Set the pocket 4.5 inches from the top unfinished edge.Pin in place (Pins placed towards the sew line)Sew with a straight stitch starting along the top right hand side 1/8″ from the edge. back-stitch then stitch, stopping at the corners, drop the needle, lift the presser foot, turn, drop the presser foot down and continue until the third side in sewn. Finish by back-stitching.Here’s what it will look like while you are sewing the pocket in place. Set your needle in the center of the bottom of the pocket as per the picture above. Start sewing, back-stitch, and continue to sew up the pocket until you get to the top. back-stitch, cut threads and remove pins.Turn the liner pocket out and place inside the exterior bag, corner to corner. Right sides together lining up the sewn edges on the bag and the lining. The wrong sides are the side that will be visible. Pin along the top edge starting at the sew lines. Mark the last 4 inches along the top edge either with a fabric pencil or extra pin. Sew using a straight stitch 1/2″ from the edge along the top of the bag. Don’t forget to back-stitch and stop sewing when you reach the last 4 inches of the top. This will be the opening to turn the back inside out.Okay, you deserve a break 😉
Reach into the opening and grab the corners and pull the inside out through the opening. Push the liner into the bag and push the corners together. Push the corners out for a crisp edgeLooking good! Almost done. Press the top edge of the bag with an iron.Here is the 4 inch opening. Pin along the top edge.Sew using straight stitch 1/8″ from the top edge. Pulling pins out as you sew if you choose. Sewing complete!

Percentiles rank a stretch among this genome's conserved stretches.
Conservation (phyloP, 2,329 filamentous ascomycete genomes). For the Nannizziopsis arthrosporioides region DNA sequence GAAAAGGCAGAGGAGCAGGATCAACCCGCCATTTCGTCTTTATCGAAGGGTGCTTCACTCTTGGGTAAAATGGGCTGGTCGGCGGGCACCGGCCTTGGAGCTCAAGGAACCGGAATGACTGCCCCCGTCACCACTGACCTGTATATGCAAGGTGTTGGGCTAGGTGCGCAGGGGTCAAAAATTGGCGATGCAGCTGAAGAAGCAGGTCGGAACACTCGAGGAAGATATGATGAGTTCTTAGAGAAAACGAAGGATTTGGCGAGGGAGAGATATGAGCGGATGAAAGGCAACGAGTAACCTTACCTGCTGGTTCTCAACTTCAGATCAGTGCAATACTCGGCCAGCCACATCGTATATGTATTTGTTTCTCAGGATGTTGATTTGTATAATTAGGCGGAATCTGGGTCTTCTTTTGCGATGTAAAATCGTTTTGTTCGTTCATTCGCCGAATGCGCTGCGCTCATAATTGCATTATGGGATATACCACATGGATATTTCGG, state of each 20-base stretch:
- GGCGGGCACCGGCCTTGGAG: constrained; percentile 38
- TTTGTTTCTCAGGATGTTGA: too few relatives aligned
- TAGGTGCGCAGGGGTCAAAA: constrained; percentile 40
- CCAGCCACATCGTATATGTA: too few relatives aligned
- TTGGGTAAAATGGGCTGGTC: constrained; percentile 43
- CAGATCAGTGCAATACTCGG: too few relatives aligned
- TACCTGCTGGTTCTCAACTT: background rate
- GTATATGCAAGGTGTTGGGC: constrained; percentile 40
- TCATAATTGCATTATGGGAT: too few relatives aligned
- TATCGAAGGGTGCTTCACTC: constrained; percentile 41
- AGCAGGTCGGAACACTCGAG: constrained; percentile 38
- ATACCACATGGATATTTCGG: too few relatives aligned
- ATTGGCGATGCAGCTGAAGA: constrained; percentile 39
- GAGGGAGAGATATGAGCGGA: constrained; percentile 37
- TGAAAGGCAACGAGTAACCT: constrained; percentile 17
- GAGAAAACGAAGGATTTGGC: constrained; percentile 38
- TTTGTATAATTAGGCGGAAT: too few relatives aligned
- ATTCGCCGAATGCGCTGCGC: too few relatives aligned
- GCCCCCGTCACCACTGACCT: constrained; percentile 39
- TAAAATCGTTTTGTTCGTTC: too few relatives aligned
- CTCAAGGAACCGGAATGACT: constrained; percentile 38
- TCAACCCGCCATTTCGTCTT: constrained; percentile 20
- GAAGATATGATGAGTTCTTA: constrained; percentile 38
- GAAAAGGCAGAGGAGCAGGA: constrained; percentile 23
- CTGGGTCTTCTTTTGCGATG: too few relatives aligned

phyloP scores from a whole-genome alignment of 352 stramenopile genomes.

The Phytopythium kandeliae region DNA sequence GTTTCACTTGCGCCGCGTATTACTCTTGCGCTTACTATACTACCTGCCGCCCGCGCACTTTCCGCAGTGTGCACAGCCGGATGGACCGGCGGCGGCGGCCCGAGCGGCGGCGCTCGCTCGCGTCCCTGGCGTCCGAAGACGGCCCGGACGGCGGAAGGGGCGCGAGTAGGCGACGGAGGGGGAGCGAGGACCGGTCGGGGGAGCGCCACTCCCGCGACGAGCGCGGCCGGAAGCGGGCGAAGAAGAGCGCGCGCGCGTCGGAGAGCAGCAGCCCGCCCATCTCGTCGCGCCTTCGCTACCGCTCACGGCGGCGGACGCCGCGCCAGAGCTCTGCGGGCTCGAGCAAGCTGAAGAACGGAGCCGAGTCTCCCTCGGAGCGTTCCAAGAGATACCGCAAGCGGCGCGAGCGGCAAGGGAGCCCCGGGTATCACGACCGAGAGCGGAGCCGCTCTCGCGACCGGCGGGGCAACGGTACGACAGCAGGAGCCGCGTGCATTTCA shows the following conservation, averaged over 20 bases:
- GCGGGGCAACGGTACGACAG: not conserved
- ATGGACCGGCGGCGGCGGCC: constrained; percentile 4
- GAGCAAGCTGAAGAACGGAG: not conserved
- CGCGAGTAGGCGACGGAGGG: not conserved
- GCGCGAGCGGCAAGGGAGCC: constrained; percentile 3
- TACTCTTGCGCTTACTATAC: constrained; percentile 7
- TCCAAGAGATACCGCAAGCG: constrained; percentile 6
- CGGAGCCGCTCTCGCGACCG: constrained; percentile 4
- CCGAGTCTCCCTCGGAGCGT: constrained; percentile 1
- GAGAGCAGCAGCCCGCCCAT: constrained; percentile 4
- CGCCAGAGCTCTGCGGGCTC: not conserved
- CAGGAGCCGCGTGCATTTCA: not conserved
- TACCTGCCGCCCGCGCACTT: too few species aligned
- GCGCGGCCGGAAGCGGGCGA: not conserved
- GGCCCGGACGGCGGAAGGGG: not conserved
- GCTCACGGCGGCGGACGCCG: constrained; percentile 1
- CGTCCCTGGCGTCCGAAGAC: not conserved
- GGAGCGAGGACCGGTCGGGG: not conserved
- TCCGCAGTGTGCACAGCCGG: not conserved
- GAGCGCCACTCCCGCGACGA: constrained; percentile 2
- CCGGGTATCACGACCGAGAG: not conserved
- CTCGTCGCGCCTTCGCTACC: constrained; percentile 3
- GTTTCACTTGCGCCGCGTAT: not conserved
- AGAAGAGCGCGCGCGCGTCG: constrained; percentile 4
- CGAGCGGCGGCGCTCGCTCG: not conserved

Here is what the inside pocket looks like 🙂Lay the bag on its side
The grommet size of your choosing can found online, various craft, and fabric stores.Using one of the grommets, measure and trace the inside hole on the bag. Or follow the instructions on the grommets you are using. Make sure you measure to set the grommets equally on all sides. For this bag I placed the grommets 4.5″ from the side edge and 2″ down from the top of the bag. Pin through the bag on the top and the bottom of your markings.
Carefully cut through the top fabric and the lining, being careful to follow the lines of the inside marking of your grommets. Place the top grommet (male side) through the outside of the bag through to the lining side. Set the setting tool on a protected surface (like wooden cutting board) Set the male side grommet in place on the setting tool, add the washer (the female side) on the inside of the bag.Place the other side of the grommet setting tool on the washer and hammer in place. If you have lots of bags to make I would suggest you looking in to a grommet setting press.The bag is now ready for the rope handles to be added.
The pocket is the perfect size for a cell phone I am adding roping as I love the look, but you could also use handle/bag strap webbing. Just place through the grommets, pin and sew in place. Also below is how I
kind of braided the roping, if your grommets are 1″ or smaller tying an end knot, or a double overhand knot would be much easier. I really like how the roping turned out on these bags though
Cut the 4 feet of rope and tape the cut ends to keep them from fraying. Measure 10″ on both ends of the rope mark with a fabric pen by adding a small dot or place a pin. Thread the rope through the inside of the bag out the grommet center. Fold the rope back toward the handle.Now pull one thread (loop) of the rope braiding open and pull the rope up through this, making sure to leave 2.5 – 3 inches of space for the bag fabric to lay flat. Skipping a thread and pull up another thread (loop) and pull the rope through this rope loop.
Again skip the next thread and pull the third loop thread up and push the taped end through the pulled up loop. Repeat one more time. You will now have the rope placed through 4 loops. Now pull tightly the roping locks together. AGAIN.. I have no idea how this holds tightly but I was happy it did. I am not sure this would work with another size, or kind of rope. I trimmed off the excess end of the roping as I wanted it to fray a small amount at the end.
The finished bag 🙂